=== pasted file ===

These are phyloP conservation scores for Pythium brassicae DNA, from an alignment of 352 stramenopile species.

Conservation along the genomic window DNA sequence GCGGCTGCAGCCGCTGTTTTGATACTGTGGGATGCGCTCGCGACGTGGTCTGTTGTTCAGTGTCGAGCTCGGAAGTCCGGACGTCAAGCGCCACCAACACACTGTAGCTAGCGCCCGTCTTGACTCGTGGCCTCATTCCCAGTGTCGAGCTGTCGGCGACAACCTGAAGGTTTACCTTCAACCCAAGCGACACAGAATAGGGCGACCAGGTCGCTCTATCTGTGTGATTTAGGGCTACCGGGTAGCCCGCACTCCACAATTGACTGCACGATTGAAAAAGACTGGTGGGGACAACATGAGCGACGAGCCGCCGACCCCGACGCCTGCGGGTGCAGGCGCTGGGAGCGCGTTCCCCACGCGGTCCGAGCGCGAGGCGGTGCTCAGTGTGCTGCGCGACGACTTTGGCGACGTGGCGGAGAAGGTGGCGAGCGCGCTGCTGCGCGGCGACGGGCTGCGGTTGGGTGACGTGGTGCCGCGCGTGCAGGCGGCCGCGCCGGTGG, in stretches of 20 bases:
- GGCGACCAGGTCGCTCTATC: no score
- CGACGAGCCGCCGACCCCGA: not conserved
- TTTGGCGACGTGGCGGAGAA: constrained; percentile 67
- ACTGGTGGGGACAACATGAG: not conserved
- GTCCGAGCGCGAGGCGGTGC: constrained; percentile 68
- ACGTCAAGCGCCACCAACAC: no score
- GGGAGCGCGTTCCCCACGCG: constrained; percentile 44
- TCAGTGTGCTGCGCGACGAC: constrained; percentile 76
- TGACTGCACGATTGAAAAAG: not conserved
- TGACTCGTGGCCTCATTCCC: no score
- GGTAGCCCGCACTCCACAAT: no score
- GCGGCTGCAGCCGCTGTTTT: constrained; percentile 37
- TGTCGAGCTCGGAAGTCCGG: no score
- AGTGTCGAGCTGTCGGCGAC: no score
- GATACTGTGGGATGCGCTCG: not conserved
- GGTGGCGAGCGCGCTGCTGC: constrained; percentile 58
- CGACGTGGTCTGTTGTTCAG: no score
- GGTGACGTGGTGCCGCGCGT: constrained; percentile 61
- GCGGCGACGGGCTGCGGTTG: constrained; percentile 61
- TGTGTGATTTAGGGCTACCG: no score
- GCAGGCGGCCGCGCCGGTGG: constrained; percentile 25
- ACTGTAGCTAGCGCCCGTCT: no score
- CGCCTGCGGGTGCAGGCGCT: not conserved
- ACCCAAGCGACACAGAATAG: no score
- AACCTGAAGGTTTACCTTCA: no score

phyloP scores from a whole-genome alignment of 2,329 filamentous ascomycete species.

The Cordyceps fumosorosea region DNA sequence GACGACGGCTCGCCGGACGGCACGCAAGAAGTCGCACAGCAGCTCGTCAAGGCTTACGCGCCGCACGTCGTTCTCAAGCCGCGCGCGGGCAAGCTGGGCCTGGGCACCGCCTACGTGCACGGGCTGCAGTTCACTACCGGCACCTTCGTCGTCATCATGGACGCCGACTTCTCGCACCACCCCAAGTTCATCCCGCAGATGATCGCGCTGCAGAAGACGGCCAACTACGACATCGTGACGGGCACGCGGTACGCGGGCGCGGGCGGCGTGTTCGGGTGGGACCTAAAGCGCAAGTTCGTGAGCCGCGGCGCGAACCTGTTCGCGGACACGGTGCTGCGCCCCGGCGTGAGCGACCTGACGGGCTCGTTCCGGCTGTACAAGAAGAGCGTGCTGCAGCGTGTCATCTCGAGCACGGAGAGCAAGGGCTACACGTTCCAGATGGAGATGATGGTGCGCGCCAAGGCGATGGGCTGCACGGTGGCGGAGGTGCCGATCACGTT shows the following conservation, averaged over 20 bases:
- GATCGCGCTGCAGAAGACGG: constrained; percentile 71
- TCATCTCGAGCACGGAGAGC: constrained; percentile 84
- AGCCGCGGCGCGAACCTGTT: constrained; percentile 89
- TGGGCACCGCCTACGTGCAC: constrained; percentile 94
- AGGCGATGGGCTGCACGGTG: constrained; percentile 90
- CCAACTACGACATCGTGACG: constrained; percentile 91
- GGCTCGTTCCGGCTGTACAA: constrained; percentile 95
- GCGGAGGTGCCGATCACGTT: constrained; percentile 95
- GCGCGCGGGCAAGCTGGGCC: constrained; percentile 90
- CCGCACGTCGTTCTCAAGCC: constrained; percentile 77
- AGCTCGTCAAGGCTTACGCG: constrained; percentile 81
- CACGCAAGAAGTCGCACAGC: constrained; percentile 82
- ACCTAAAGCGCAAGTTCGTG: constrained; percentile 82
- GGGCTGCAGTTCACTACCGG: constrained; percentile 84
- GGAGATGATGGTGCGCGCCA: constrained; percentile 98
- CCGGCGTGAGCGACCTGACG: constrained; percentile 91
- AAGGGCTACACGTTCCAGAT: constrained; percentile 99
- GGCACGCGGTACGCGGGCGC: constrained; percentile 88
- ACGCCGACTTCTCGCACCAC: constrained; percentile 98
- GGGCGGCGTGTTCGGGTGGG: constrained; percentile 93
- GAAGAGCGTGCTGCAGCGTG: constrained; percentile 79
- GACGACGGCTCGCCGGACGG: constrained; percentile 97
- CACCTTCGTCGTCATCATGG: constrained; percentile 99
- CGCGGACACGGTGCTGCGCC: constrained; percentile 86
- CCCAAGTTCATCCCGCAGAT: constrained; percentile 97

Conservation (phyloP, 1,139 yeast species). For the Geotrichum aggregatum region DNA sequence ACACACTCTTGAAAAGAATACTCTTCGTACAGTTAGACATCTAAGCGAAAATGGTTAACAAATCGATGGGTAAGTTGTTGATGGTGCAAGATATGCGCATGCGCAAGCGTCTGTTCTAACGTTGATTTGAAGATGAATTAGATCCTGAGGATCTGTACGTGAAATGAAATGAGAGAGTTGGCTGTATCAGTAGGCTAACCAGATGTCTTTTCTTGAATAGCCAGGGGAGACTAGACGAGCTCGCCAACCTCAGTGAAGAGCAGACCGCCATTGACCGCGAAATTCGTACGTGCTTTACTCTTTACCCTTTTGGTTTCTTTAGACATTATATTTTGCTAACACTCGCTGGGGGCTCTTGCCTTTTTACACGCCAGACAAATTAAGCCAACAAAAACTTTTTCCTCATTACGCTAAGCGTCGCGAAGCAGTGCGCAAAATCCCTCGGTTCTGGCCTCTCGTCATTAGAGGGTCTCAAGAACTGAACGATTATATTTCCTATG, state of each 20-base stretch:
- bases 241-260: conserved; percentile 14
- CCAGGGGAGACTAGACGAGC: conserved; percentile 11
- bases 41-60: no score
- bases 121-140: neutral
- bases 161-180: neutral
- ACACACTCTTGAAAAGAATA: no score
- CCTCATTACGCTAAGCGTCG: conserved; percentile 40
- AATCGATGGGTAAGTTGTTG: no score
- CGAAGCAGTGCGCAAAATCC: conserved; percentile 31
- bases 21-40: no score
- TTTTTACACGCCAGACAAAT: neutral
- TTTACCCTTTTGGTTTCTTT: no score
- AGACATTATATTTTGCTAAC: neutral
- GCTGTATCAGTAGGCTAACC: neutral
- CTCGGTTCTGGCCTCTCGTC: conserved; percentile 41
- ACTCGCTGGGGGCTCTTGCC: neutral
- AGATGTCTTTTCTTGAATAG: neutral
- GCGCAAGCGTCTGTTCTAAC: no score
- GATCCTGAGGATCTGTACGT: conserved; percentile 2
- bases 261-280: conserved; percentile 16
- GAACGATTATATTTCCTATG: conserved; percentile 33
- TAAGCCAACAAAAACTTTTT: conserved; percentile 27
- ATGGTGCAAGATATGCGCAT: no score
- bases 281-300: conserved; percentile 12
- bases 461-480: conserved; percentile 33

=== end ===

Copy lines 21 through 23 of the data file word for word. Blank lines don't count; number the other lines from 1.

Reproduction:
- GCGGCGACGGGCTGCGGTTG: constrained; percentile 61
- TGTGTGATTTAGGGCTACCG: no score
- GCAGGCGGCCGCGCCGGTGG: constrained; percentile 25